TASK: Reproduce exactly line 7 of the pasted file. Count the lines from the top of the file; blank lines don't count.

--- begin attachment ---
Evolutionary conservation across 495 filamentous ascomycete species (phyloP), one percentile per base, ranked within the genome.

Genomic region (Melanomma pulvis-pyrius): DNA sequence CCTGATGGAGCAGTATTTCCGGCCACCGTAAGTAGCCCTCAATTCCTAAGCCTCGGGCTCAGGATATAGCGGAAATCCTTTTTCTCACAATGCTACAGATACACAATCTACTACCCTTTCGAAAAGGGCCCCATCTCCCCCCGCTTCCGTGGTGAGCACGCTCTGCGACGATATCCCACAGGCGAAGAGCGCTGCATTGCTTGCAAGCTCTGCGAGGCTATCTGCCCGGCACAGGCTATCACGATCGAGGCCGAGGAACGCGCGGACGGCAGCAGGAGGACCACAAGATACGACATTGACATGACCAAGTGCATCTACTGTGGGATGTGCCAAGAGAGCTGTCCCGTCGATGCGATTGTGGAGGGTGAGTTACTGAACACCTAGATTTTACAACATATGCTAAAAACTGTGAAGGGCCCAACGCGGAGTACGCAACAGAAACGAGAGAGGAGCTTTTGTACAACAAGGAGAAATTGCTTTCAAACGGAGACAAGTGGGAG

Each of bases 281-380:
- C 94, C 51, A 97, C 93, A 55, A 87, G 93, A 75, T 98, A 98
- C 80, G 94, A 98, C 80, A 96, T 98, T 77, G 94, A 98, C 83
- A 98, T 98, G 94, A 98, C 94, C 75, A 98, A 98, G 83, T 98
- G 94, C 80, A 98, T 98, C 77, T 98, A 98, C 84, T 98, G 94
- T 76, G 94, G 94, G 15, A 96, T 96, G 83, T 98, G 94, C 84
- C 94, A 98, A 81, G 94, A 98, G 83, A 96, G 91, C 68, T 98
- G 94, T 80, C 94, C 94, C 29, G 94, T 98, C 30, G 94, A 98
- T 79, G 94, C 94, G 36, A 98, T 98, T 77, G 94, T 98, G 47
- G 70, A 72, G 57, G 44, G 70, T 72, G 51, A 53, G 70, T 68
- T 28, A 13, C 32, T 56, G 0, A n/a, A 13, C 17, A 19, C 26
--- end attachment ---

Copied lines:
- G 94, C 80, A 98, T 98, C 77, T 98, A 98, C 84, T 98, G 94